* Customer support functions, such as help-desk customers may call for technical support
* Customer service functions, such as billing and accounts receivable
* Trade shows, marketing, advertising, press releases and so on

6) CRM requires customer analysis
In addition to the customer-touching functions, CRM includes the analytical aspects of understanding your customers, their buying habits, and the reasons they make the decisions they do. For instance, you may be able to identify certain types of customer that are more likely to buy add-on products. In the future, when you gain new customers with these same characteristics, you can try to up-sell these add-on products to them. A lot of your company marketing research takes place in this aspect of CRM.

7) CRM solutions can be finely tuned to optimise the timing of sales
In some of the more sophisticated approaches to CRM, the sales cycle can be customised for each individual customer so that you have the best chance of making the sale. The customised sales cycle is flexible to meet the needs and motivations of the individual customer and is based on tracking the results of similar customers in the past.

8) Functions across your entire organisation may be candidates for CRM
If you think about CRM from a broad viewpoint, you might consider much of the company to fall under the overall CRM umbrella. After all, many businesses are providing services to customers, selling products to customers, manufacturing products for customers, billing the customers, collecting money from customers, and so on. This is not to say that every aspect of the company falls under traditional CRM. However, if you wanted to take this high-level view, perhaps many of the functions in your company could be placed under CRM.

9) Resistance to CRM culture change can mean failure
Most CRM initiatives are not totally successful, and many fail. This observation is not just about CRM. In fact, most culture change initiatives achieve only a fraction of the benefits that were originally proposed. If you don't take a long-term view and if you don't have strong executive sponsor support, you will probably not be successful.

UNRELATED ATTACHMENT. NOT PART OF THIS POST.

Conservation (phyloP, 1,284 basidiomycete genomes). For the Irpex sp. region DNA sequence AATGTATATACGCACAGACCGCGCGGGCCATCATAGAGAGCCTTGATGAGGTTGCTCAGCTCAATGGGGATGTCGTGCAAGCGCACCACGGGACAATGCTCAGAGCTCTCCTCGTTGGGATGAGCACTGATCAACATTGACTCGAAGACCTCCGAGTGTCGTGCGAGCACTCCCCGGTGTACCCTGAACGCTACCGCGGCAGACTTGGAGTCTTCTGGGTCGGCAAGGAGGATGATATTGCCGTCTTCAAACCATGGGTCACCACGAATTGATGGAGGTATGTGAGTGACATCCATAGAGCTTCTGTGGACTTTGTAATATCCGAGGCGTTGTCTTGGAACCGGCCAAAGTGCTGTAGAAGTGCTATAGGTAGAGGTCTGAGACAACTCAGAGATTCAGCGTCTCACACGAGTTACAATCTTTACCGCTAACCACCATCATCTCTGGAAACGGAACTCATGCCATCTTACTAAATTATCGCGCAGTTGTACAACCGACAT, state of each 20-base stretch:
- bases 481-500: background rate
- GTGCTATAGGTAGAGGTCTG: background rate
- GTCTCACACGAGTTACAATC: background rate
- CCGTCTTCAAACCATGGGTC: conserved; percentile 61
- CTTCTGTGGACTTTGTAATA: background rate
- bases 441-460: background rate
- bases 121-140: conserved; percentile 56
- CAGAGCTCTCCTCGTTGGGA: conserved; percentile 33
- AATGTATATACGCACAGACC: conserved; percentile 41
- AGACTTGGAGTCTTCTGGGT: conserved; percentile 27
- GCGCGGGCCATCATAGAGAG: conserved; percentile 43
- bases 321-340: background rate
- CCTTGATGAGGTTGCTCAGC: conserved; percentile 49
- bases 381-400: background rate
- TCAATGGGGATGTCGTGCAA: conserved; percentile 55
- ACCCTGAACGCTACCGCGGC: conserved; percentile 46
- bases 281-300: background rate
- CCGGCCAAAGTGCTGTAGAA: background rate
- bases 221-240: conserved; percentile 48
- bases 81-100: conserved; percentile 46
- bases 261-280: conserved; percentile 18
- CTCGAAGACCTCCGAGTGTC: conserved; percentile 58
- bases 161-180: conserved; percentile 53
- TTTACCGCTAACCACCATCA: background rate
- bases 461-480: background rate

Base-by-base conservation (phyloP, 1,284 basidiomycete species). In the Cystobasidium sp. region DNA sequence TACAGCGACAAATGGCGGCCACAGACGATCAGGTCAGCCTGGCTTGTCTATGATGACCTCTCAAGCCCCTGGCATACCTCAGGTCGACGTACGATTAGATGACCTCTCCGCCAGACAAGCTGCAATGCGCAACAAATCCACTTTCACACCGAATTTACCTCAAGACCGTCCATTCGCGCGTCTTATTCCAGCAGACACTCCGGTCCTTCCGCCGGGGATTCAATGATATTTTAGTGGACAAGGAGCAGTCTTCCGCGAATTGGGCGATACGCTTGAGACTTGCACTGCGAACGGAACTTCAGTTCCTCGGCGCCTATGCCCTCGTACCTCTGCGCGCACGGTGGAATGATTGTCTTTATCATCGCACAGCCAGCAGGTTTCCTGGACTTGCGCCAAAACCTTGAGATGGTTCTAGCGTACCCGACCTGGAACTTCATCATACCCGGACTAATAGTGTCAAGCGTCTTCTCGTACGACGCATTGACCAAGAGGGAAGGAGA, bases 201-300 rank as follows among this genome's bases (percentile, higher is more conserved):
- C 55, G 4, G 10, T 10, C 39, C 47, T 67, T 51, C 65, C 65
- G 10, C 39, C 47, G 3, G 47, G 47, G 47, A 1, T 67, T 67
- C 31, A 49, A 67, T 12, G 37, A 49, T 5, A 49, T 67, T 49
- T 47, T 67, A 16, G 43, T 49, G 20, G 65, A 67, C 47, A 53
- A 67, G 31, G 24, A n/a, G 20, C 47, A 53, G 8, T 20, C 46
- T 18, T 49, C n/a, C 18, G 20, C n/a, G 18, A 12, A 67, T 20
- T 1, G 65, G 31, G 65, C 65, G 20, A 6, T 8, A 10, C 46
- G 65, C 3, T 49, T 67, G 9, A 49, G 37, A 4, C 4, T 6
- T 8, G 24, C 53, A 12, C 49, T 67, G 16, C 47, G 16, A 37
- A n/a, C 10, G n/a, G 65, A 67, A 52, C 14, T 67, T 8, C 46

Many sponsors think that when the CRM software is installed, they have successfully implemented CRM. What they don't understand is that the hard part of CRM is the culture change. It's getting people to change how they do their jobs and to adopt a CRM culture. This can take 10 times as long as the software implementation (if it happens at all).

10) You need to tread carefully when collecting customer data
Many people are wary of the data collection required to support sophisticated CRM solutions and feel that it's an invasion of privacy. These concerns should be taken into account when implementing a sophisticated CRM system. For example, you may want to tell customers that you are collecting certain data about their purchase and allow them to opt out of the program.

TechRepublic is the online community and information resource for all IT professionals, from support staff to executives. We offer in-depth technical articles written for IT professionals by IT professionals. In addition to articles on everything from Windows to e-mail to firewalls, we offer IT industry analysis, downloads, management tips, discussion forums, and e-newsletters.
©2006 TechRepublic, Inc.

Editorial standards